Parkinson disease is a multifactorial neurodegenerative disorder. It can be either familial or sporadic.7 In the majority of cases, Parkinson disease occurs due to sporadic causes resulting from the interplay of both genetic mutations and environmental exposures.7 While the nature of the genetic involvement in PD requires further research, it is well recognized as having considerable involvement in the onset, progression, and clinical symptoms of the disease.1 , 31 Whether familial or sporadic, the same pattern of dopaminergic neuron degeneration in the substantia nigra occurs.31
Currently, 26 genetic variations and gene loci have been identified as contributing to the risk of Parkinson disease.32 Of these, there are six known monogenic forms of PD, accounting for 3 to 5% of sporadic and 30% of familial cases.1 , 20 Inheritance follows both autosomal-dominant and autosomal-recessive patterns. The scope of research into these monogenic mutations and their relationship to Parkinson disease is outlined below.
There are currently three genes associated with autosomal-dominant monogenic forms of Parkinson disease: SNCA, LRRK2, and VPS35.32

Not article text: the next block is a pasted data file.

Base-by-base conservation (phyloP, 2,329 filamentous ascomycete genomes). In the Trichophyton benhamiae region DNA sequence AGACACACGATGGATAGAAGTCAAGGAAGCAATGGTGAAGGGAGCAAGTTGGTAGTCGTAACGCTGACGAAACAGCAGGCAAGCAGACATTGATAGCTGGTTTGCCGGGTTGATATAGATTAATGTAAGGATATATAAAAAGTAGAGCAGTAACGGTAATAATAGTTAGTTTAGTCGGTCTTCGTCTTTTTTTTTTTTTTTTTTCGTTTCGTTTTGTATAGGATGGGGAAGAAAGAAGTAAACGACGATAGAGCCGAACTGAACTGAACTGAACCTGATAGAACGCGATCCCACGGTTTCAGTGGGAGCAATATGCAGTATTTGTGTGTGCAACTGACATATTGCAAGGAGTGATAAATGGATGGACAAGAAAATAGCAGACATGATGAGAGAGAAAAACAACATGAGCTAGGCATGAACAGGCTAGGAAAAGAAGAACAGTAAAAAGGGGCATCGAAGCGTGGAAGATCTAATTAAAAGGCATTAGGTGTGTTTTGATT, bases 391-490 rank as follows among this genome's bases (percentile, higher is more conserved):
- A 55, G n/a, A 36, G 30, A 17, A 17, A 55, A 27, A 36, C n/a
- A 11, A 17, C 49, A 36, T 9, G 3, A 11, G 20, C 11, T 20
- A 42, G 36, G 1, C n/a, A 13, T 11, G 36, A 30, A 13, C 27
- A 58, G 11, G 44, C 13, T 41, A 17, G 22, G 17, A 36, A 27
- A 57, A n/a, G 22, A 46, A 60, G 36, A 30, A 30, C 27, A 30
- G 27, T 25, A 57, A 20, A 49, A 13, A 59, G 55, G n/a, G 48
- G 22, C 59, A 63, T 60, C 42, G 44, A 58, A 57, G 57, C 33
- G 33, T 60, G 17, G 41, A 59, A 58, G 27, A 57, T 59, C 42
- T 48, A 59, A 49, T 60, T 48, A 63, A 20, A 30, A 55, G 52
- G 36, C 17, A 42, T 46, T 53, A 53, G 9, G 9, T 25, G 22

The first gene linked to PD was that of SNCA: a 140-amino acid protein encoding for α-synuclein. As mentioned above, mutations in this gene include point, duplications, and triplications, and follow an autosomal-dominant pattern of inheritance. Mutated SNCA produces a form of α-synuclein that is misfolded, insoluble, and contributes to PD pathogenesis by aggregating in the cell bodies and processes of neurons as inclusions, forming a substantial component of Lewy bodies and neurites, respectively.7 On its own, α-synuclein does not produce such effects but is toxic in these excess aggregations.7 , 33
A hallmark characteristic in the progression of Parkinson disease is an accumulation of aggregated α-synuclein and the resulting Lewy body pathology. This follows specific patterns as the disease progresses.34 The SNCA mutation itself causes an early onset, rapidly progressing form of Parkinson disease, which has been associated with both familial and sporadic cases.1
The most common genetic mutation in Parkinson disease occurs in leucine-rich repeat kinase 2 (LRRK2), which accounts for 1% of sporadic and 4% of familial occurrences.7 This mutation results in a form of the disease with the mid-late onset and slow progression.7 The LRRK2 protein is involved in “neurite outgrowth, synaptic morphogenesis, membrane trafficking, autophagy and protein synthesis.”7 Eight mutations of LRRK2 have been linked to PD, with the Gly2019Ser substitution being the most common.7 LRRK2-induced Parkinson disease is highly prevalent in North African Arab and Ashkenazi Jew ethnic groups, accounting for 30% of familial, 13% of sporadic and 37% of familial, and 41% of sporadic cases, respectively.7
The final monogenic form of PD inherited through autosomal-dominant patterns is VPS35 (vacuolar protein sorting 35 retromolar complex). This protein is responsible for transporting proteins between endosomes and the Golgi apparatus.32 It causes late-onset PD.